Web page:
UNITED STATES OF AMERICA, Plaintiff-Appellee, v. ROSS EDWARD PAULSON, Defendant-Appellant.
Ross Edward Paulson appeals his 240-month sentence, imposed after he pleaded guilty to one count of coercion and enticement of a minor, in violation of 18 U.S.C. § 2422(b). On appeal, Paulson argues that his sentence, which was 120 months above the guideline range, was substantively unreasonable because it was more severe than necessary to achieve the statutory goals identified in 18 U.S.C. § 3553(a)(2). Paulson specifically argues that the district court's sentencing decision was “flawed” in three ways: (1) the court failed to find that Paulson's conduct was outside the “heartland” of typical child-enticement cases and therefore rejected the guideline sentence chiefly because of its general policy disagreement with the Sentencing Guidelines; (2) the court improperly used the statutory sentencing range, rather than the Guidelines, as its “lodestone” for sentencing; and (3) the court improperly justified its upward variance by rejecting mitigating factors raised by Paulson rather than by properly weighing the § 3553(a) factors. We see no reversible errors.
We review the substantive reasonableness of a sentence—whether inside or outside the applicable guideline range—under a deferential abuse-of-discretion standard of review. Gall v. United States, 552 U.S. 38, 41, 128 S. Ct. 586, 591, 169 L. Ed. 2d 445 (2007). The party who challenges the sentence bears the burden of showing that the sentence is unreasonable in the light of the record and the § 3553(a) factors. United States v. Tome, 611 F.3d 1371, 1378 (11th Cir. 2010).
“The review for substantive unreasonableness involves examining the totality of the circumstances, including an inquiry into whether the statutory factors in § 3553(a) support the sentence in question.” United States v. Gonzalez, 550 F.3d 1319, 1324 (11th Cir. 2008). That an imposed sentence is well below the statutory maximum is indicative of reasonableness. United States v. McKinley, 732 F.3d 1291, 1299 (11th Cir. 2013).
The district court's sentence must be “sufficient, but not greater than necessary to comply with the purposes” listed in § 3553(a)(2), including the need for the sentence to reflect the seriousness of the offense and to promote respect for the law, the need for adequate deterrence, the need to protect the public, and the need to provide the defendant with educational or vocational training, medical care, or other correctional treatment. 18 U.S.C. § 3553(a)(2). The court should also consider the nature and circumstances of the offense and the history and characteristics of the defendant, the kinds of sentences available, the guideline range, pertinent policy statements of the Sentencing Commission, the need to avoid unwarranted sentencing disparities, and the need to provide restitution to victims. Id. § 3553(a)(1), (3)–(7).
We afford deference to the district court in determining whether the § 3553(a) factors justify a variance and the extent of that variance. United States v. Shaw, 560 F.3d 1230, 1238 (11th Cir. 2009). A district court's decision to impose a sentence outside the applicable guideline range is entitled the greatest respect when the court finds a particular case to be outside the “heartland” of typical cases to which the Sentencing Commission intended the Guidelines to apply. Kimbrough v. United States, 552 U.S. 85, 109, 128 S. Ct. 558, 574–75, 169 L. Ed. 2d 481 (2007). Alternatively, when the district court varies based solely on its view that the guideline range fails adequately to reflect the § 3553(a) factors even in a “mine-run case,” a “closer review” may be appropriate. Id. We will vacate a sentence because of a variance “only if we are left with the definite and firm conviction that the district judge committed a clear error of judgment in weighing the § 3553(a) factors.” United States v. Brown, 772 F.3d 1262, 1267 (11th Cir. 2014) (quotation and alteration omitted).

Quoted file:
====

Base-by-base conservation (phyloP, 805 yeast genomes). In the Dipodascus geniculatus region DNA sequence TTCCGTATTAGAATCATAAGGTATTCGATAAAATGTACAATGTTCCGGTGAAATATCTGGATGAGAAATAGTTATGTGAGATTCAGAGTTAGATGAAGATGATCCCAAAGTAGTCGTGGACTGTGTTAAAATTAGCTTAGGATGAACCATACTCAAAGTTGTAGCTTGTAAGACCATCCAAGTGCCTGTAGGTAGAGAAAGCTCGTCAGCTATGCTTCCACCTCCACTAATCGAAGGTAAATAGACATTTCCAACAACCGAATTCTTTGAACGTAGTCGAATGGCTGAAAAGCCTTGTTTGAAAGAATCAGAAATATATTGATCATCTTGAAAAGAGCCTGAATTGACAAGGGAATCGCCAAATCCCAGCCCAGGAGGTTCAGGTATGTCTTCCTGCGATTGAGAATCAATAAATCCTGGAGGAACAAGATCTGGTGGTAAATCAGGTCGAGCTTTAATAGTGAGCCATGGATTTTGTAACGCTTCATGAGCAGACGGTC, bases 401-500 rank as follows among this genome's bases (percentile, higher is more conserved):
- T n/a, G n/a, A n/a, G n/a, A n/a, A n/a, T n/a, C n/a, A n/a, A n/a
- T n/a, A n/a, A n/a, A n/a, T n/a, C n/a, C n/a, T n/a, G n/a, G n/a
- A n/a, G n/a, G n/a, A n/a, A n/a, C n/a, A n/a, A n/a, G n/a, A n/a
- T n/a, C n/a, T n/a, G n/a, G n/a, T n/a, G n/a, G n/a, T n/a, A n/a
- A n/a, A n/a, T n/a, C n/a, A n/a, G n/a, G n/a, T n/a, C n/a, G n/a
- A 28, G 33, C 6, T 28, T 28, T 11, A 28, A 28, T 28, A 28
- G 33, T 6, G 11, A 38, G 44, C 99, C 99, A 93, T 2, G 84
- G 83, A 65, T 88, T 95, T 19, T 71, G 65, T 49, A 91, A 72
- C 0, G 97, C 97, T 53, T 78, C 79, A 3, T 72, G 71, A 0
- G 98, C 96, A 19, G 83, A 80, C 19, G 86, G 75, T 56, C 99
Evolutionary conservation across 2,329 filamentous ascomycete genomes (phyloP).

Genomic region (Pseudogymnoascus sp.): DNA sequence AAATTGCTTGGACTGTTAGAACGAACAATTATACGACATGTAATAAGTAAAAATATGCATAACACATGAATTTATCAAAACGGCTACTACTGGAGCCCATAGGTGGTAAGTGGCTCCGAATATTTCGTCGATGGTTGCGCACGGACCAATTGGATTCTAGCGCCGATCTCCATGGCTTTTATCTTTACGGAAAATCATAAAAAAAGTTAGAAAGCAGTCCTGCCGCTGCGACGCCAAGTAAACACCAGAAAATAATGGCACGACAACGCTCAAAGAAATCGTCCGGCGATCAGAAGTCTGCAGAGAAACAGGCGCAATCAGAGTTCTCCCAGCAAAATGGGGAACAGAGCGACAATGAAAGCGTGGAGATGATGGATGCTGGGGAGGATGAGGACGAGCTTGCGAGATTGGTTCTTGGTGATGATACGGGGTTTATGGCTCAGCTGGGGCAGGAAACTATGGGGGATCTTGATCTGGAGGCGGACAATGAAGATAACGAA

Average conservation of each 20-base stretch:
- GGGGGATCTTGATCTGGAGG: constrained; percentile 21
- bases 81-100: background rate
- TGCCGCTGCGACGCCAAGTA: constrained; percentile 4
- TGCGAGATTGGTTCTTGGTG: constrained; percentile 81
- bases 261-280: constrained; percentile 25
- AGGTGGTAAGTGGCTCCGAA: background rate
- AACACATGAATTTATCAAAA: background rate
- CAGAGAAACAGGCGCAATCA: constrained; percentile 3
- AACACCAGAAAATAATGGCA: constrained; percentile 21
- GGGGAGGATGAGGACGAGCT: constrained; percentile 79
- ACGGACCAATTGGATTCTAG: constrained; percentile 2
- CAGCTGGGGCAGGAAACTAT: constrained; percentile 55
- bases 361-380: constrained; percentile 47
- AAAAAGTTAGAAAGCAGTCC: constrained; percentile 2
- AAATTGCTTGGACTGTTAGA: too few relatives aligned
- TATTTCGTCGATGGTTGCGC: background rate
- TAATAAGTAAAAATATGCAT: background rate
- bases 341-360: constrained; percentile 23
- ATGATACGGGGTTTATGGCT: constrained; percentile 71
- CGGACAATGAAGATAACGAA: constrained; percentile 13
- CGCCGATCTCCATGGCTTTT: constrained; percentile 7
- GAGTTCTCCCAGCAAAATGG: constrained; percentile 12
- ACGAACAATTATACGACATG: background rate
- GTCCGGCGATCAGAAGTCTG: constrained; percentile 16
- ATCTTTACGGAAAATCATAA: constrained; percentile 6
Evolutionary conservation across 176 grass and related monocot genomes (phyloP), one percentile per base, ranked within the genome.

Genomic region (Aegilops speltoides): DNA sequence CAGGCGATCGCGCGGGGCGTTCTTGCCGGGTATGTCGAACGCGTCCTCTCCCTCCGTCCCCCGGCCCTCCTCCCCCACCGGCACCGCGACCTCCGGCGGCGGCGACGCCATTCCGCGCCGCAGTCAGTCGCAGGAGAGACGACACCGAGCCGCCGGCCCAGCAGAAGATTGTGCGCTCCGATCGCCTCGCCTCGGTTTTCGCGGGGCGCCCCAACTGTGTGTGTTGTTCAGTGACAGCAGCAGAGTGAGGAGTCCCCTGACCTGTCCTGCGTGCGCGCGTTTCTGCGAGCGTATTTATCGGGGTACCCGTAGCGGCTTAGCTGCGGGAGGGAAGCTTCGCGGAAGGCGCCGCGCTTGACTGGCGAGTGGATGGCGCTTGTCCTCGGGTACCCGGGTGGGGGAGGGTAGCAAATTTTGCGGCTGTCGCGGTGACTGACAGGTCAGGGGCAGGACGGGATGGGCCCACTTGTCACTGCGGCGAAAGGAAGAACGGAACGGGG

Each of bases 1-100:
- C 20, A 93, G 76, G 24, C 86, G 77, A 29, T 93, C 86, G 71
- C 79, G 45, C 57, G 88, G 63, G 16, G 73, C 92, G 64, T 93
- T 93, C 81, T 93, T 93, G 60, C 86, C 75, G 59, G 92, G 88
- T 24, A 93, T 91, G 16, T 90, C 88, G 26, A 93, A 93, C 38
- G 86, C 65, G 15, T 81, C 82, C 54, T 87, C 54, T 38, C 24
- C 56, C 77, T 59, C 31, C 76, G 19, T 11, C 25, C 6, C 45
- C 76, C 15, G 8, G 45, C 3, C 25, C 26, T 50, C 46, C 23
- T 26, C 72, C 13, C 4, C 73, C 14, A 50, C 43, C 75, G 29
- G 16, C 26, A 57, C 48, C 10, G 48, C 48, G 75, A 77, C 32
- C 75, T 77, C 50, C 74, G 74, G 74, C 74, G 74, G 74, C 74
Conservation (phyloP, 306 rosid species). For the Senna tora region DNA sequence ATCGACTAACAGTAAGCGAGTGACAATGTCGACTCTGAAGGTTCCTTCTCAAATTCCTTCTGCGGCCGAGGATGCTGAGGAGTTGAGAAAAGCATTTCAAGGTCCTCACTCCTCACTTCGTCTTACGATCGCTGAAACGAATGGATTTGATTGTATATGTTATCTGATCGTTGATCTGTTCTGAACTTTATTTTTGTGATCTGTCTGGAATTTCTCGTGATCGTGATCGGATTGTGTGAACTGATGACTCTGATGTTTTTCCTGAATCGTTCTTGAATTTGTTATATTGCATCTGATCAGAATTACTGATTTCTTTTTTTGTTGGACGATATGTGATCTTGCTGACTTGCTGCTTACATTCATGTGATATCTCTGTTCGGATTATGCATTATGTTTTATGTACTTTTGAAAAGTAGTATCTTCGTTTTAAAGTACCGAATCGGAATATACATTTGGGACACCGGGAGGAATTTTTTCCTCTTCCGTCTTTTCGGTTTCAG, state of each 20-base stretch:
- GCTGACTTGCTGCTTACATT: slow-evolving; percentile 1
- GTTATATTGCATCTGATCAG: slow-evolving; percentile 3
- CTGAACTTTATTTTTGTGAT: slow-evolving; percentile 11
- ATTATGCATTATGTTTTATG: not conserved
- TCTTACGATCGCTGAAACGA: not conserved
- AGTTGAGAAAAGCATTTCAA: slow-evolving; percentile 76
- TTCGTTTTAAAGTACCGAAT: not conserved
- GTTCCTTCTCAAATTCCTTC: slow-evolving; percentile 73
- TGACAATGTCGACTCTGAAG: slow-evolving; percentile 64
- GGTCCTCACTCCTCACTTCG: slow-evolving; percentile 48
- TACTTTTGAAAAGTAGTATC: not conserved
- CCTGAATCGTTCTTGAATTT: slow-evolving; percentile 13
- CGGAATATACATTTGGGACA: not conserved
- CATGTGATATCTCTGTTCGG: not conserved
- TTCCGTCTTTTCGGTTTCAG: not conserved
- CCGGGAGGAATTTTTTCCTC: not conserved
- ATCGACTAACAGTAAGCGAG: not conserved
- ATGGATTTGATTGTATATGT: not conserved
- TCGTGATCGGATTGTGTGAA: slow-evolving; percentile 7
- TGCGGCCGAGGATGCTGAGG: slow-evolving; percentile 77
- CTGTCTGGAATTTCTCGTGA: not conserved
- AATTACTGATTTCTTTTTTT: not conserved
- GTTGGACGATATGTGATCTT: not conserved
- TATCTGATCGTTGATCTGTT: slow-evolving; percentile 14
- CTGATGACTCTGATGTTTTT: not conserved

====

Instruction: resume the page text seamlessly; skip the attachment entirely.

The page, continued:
Paulson has failed to meet his burden of showing that his sentence was unreasonable in the light of the record and the § 3553(a) factors. See Tome, 611 F.3d at 1378. The district court's decision to impose an above-guideline sentence was not based solely on a policy disagreement with the Sentencing Guidelines and is therefore not subject to some “closer review” under Kimbrough. See 552 U.S. at 109, 128 S. Ct. at 574–75. The district court did not use the statutory sentencing range as its “lodestone” for sentencing, nor did it improperly justify its upward variance by rejecting mitigating factors raised by Paulson. The district court gave due consideration to the guideline range and clearly stated its reasons for imposing the upward variance; they were sufficiently compelling to support the variance here. See Brown, 772 F.3d at 1268. The court explicitly noted the importance of weighing the statutory factors and engaged in a detailed discussion of several of those factors, including the seriousness of the offense, the need for deterrence, the need to protect the public from future harm, and Paulson's need for correctional treatment. In concluding that those factors justified an upward variance, the court considered the specific, individualized facts from Paulson's case, including Paulson's descriptions of the disturbing acts he wanted to perform, his desire to engage in those acts over “a few visits,” that he was given an opportunity to change his mind, and that he appeared with sex toys and outfits he intended to use in performing the disturbing acts he described.
Thus, under the totality of the circumstances, the § 3553(a) factors support Paulson's sentence. See Gonzalez, 550 F.3d at 1324. Moreover, that Paulson's 20-year sentence, though well above the guideline sentence, is significantly less than the statutory maximum penalty of life imprisonment further indicates its substantive reasonableness. See McKinley, 732 F.3d at 1299. Accordingly, we affirm Paulson's sentence.